‘Moonwalks’ a vivid, if complicated, story of the South 

A mighty river is among the most vivid characters in “... and Jesus Moonwalks the Mississippi,” Cutting Ball Theater’s production of Marcus Gardley’s new play set in the Civil War era.

At times confusing but often thrilling, the ambitious, complex, pieced together quilt of a drama tells the tale of a slave Damascus, who is hung, then resurrected as a woman, Demeter, who — as in the Greek myth — goes in search of her lost daughter.

Her journey takes her to the plantation of Cadence Marie Verse, who lives there with her daughters Blanche, who is white, and Free, who is black. Her husband, Jean, is missing, but he’s got his own troubles, battling a wayward Yankee soldier.

The synopsis, however, does little to capture the lyricism and bold theatricality of the play, directed with creative liveliness by Amy Mueller.

While the show doesn’t offer an easy way to follow the plot (at a bit of a sacrifice of the emotional impact its characters’ struggles have on audiences), it constantly provides eye- and ear-catching images and sounds, beginning with the troupe singing a rousing spiritual and a striking opening poetic monologue by Nicole C. Julien playing the river, Miss Ssippi.

She and her chorus, dressed in appropriately flowing gowns (gorgeous costumes by Tamara Arzumanova and Amanda Togliatti), in a sense are the show’s anchor; the characters often take a tumble in it, and its grandeur serves as a metaphor for the story, which aspires to epic, operatic proportions.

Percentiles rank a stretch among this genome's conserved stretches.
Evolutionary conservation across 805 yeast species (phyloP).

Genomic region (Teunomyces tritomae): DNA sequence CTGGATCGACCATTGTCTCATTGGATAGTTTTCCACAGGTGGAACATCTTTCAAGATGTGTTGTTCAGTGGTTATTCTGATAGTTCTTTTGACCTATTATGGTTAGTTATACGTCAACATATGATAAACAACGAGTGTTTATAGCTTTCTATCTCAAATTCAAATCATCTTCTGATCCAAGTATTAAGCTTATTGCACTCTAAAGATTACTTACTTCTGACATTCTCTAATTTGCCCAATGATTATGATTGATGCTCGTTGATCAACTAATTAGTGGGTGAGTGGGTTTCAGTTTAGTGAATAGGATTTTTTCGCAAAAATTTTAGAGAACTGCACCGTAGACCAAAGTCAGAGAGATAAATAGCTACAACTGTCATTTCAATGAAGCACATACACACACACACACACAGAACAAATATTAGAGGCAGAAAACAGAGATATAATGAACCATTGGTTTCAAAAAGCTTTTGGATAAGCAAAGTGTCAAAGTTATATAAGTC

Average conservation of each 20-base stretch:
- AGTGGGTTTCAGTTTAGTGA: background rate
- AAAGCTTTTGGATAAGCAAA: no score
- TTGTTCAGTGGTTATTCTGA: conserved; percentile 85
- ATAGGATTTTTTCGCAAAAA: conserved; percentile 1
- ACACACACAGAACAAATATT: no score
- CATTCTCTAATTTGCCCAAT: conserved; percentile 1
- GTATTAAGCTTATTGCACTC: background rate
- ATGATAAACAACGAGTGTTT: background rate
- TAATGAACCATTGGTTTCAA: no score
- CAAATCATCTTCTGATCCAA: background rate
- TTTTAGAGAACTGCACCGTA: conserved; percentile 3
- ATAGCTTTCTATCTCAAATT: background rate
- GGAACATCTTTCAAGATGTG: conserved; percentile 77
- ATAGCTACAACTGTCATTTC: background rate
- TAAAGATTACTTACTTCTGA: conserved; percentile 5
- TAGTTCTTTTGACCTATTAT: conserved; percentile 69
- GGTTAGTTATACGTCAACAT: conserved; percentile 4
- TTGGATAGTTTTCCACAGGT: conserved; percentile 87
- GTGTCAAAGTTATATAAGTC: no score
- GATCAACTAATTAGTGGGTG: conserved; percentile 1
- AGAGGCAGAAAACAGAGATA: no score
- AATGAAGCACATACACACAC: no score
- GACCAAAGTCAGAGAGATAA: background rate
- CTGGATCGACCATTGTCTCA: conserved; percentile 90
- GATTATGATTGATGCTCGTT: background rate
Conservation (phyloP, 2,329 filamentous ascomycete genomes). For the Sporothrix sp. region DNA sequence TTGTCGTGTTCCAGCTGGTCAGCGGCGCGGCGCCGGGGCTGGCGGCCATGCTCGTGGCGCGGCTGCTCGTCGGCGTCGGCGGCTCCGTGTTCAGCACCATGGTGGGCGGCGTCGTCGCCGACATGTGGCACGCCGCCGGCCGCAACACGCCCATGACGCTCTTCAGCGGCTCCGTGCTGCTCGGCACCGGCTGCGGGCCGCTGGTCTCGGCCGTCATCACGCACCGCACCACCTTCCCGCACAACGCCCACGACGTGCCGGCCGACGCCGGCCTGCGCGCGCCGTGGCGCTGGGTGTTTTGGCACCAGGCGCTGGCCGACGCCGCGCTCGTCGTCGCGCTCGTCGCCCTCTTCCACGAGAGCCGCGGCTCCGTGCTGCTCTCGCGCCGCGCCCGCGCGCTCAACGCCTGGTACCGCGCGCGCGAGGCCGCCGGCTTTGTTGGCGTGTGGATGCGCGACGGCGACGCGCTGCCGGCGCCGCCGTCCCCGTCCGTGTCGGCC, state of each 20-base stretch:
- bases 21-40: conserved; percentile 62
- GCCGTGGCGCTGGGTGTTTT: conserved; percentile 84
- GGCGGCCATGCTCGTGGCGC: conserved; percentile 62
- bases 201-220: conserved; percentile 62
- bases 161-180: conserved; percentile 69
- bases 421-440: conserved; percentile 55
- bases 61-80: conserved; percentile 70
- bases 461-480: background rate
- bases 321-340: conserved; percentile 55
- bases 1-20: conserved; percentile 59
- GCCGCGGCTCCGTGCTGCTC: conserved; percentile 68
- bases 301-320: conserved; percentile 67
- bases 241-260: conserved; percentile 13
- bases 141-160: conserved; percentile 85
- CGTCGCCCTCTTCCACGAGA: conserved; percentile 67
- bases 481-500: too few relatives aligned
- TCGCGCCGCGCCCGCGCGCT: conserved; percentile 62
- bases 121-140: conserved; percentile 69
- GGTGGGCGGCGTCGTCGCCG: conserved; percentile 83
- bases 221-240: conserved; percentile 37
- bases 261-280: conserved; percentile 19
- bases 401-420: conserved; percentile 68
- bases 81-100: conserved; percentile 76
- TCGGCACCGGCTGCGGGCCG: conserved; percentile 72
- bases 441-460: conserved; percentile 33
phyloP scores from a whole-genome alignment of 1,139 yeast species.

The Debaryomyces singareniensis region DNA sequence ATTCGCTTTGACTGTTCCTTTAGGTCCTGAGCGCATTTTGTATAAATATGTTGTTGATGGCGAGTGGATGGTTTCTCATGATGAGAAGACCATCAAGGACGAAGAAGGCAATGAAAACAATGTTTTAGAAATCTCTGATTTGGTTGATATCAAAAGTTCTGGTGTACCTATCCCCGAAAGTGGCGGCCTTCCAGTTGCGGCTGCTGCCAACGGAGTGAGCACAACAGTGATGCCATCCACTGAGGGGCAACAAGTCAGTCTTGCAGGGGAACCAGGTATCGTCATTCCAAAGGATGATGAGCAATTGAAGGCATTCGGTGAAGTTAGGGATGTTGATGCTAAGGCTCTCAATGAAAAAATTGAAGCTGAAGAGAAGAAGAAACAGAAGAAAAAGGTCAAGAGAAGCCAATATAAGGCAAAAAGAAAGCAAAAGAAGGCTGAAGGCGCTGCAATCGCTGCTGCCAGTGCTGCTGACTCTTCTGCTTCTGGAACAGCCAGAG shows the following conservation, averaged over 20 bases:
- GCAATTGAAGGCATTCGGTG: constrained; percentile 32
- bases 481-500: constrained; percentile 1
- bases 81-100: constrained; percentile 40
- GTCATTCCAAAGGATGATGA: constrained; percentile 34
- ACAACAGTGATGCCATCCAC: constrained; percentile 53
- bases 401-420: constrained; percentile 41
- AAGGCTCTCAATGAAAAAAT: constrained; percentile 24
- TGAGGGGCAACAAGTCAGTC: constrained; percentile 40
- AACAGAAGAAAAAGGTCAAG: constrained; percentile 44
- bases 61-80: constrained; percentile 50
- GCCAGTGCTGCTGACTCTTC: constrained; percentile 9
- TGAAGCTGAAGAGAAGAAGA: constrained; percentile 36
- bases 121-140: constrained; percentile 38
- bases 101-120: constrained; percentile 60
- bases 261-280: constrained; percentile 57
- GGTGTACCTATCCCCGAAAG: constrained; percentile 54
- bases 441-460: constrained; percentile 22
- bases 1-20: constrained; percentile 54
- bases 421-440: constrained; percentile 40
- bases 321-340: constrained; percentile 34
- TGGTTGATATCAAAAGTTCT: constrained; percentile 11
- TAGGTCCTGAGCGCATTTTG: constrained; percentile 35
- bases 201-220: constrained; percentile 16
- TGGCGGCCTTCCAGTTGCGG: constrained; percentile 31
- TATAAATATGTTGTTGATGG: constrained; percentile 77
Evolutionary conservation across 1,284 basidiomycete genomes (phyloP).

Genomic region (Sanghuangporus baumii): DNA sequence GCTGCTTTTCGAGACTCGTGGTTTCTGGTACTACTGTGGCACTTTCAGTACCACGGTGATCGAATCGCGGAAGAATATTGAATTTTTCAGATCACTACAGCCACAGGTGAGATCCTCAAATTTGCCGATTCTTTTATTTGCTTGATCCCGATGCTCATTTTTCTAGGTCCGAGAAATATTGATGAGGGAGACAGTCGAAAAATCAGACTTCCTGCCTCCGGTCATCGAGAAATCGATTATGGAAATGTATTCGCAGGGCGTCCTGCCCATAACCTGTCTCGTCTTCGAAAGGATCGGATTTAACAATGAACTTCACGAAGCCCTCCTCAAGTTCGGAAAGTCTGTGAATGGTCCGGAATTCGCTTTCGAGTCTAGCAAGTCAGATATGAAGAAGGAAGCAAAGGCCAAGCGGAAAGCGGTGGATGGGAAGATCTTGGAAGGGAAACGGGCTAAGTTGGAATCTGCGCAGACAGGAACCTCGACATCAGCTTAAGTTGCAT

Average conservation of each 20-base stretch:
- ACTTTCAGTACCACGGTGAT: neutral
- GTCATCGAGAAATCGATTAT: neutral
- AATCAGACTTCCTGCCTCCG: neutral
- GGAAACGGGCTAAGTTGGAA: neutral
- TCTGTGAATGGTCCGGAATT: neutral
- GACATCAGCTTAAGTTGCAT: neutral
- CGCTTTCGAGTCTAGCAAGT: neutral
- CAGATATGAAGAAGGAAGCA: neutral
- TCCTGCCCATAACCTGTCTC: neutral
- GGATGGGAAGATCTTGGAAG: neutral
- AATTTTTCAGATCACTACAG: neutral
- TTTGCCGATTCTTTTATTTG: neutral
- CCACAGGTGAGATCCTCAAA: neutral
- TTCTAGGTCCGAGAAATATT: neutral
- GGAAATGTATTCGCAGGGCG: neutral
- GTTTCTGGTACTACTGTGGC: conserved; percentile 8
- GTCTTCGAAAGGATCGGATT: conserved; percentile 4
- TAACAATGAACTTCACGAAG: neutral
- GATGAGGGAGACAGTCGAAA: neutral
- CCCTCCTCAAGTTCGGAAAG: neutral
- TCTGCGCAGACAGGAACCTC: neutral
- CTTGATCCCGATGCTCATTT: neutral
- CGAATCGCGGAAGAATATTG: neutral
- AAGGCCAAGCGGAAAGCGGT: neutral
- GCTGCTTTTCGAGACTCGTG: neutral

Clever black references abound, including minstrel show themes (the black daughter Free wears “white face” powder) and Michael Jackson songs (the chorus hilariously hums the bass line of “Billie Jean” as the titular character Jesus does, indeed, moonwalk).

The characters names — Yankee Pot Roast is the Union solder, Brer Bit is the Verse family’s “house Negro” — also have significant meanings.

Aldo Billingslea is excellent as the strong Damascus/Demeter, while David Westley Skillman offers a vivid presence as Jesus. Martin S. Grizzell Jr. is the nicely devious Brer Bit.

Members of the Cajun Verse family — Sarah Mitchell as Blanche, Erika A. McCrary as Free, the sisters; David Sinaiko as Jean the husband and Jeanette Harrison as Cadence the wife — all are lively, but their accents were hard to understand on opening night at the Exit on Taylor theater in San Francisco.

Still, “... and Jesus Moonwalks the Mississippi” represents another excellent example of what Cutting Ball continues to present as it celebrates its 10th anniversary season — theater of extraordinary intelligence, innovation and imagination, at reasonable prices, too

 lkatz@sfexaminer.com

 

THEATER REVIEW

... and Jesus Moonwalks the Mississippi

Presented by Cutting Ball Theater

Where: Exit Theater, 277 Taylor St., San Francisco

When: 8 p.m. Thursdays-Saturdays; 5 p.m. Sundays; closes April 11

Tickets: $15 to $30

Contact: (800) 838-3006, www.cuttingball.com

About The Author

Leslie Katz

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